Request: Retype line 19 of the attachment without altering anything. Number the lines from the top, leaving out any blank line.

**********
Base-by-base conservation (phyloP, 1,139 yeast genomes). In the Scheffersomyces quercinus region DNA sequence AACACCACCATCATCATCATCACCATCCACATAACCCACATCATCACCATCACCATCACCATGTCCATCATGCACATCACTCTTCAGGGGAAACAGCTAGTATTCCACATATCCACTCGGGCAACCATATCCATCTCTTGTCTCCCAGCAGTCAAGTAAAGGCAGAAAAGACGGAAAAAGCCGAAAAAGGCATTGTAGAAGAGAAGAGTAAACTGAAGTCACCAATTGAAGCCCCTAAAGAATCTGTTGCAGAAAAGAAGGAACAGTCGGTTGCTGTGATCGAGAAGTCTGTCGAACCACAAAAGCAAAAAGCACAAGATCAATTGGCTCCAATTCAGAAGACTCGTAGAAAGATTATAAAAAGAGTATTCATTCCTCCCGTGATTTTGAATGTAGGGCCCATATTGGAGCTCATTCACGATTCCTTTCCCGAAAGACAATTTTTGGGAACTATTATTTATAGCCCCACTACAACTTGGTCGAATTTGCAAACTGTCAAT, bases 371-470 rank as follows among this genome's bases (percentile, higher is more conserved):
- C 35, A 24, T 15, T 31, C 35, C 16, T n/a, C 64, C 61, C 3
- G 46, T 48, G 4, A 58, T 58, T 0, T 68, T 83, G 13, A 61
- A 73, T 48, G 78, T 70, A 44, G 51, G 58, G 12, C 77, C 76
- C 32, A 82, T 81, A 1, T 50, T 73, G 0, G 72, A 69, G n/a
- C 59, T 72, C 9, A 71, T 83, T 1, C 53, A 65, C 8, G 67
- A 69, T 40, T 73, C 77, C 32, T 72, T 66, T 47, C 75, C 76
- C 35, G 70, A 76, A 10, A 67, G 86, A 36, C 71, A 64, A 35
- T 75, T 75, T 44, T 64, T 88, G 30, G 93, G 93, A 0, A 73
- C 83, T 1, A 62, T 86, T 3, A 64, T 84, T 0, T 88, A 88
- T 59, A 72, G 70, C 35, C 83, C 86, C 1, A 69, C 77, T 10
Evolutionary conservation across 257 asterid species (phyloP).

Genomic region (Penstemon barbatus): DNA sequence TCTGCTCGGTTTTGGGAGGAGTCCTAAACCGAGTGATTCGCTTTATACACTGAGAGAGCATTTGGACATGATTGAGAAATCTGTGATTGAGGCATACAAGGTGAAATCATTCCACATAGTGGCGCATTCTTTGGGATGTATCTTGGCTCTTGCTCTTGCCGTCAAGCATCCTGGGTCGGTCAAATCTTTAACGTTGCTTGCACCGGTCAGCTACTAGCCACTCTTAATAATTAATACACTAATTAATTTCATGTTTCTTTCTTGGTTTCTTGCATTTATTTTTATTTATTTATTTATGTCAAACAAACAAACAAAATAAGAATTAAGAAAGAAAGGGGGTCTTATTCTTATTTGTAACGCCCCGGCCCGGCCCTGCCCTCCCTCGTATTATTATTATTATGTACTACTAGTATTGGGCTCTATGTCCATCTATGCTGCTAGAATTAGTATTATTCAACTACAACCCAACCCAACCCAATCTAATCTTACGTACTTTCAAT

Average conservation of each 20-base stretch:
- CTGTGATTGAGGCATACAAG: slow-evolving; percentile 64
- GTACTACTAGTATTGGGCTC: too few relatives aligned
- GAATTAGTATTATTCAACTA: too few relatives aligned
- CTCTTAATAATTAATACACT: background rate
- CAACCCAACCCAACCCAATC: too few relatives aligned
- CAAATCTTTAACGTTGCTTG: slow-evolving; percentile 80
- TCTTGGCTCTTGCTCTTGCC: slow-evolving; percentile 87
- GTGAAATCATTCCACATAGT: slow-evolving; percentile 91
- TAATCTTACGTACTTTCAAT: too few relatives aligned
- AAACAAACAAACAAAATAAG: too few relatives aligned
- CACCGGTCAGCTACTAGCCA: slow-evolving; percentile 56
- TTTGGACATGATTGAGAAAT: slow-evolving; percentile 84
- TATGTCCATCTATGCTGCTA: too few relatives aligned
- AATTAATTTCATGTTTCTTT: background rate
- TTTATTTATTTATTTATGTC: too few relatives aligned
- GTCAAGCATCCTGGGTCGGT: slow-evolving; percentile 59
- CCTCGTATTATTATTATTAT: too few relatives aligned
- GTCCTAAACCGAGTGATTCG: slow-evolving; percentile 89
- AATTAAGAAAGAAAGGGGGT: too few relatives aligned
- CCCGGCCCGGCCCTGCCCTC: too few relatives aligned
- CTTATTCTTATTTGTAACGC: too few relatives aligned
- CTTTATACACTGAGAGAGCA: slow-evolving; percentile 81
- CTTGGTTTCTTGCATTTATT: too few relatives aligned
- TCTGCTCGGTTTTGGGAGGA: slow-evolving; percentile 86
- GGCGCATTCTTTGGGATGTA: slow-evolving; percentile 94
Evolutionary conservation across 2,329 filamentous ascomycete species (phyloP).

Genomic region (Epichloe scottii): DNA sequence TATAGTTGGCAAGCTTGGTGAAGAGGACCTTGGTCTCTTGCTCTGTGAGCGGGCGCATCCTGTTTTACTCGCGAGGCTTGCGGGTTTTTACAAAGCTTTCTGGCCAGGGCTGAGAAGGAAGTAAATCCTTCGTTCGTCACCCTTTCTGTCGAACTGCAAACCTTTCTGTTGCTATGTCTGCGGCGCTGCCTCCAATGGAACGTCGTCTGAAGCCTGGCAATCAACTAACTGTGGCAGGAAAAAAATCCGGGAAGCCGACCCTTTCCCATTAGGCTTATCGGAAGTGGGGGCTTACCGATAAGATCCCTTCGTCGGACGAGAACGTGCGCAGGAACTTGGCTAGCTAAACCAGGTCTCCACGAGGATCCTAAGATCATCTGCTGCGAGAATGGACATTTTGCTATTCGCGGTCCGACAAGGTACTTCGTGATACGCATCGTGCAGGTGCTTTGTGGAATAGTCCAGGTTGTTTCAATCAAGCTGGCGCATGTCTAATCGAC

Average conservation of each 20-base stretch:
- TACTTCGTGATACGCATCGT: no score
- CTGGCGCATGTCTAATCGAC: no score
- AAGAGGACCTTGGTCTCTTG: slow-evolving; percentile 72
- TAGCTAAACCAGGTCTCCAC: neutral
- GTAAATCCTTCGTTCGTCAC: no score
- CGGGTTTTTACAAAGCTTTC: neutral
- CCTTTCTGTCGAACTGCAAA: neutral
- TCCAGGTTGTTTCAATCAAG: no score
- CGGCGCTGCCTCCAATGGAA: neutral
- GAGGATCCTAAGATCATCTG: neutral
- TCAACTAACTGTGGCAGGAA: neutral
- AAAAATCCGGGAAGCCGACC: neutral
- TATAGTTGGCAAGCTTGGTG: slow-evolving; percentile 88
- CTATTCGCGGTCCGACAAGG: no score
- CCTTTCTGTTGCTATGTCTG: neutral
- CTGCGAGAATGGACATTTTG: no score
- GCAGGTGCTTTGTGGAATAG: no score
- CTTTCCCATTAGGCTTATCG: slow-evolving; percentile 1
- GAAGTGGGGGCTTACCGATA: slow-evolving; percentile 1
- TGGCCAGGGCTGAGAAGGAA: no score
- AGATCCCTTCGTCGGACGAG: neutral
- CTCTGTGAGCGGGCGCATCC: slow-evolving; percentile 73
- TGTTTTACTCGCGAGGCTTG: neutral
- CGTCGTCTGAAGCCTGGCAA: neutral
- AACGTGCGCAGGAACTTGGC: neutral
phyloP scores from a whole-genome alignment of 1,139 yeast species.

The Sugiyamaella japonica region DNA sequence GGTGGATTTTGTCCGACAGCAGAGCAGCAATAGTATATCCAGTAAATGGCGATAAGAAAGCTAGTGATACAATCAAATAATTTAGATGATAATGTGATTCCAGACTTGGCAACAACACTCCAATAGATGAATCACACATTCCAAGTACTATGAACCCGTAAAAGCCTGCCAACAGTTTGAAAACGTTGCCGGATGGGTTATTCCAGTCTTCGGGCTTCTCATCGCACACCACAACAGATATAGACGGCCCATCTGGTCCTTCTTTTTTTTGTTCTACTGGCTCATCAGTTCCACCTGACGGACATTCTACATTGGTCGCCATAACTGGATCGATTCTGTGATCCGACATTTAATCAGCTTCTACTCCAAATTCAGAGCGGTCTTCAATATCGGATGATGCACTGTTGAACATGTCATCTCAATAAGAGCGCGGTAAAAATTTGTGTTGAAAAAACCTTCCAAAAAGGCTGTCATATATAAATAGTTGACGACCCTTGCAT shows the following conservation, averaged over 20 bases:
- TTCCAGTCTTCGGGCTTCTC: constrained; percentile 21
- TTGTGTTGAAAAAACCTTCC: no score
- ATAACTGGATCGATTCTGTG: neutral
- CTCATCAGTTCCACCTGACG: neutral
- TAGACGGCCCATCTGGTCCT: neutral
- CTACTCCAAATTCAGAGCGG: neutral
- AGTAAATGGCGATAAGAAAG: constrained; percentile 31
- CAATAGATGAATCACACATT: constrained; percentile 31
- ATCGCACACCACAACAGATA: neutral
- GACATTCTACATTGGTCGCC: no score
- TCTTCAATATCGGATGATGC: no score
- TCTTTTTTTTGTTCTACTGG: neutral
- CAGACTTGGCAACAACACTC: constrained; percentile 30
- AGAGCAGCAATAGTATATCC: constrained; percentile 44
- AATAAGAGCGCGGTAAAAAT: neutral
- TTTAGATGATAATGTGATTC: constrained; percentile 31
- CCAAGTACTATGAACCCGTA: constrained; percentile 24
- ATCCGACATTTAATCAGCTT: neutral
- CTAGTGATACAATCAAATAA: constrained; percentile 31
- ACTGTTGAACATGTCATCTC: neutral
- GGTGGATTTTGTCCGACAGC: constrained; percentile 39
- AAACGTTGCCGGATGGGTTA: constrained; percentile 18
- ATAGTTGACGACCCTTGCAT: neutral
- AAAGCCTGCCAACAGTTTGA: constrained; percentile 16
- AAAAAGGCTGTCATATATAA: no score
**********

- CAACCCAACCCAACCCAATC: too few relatives aligned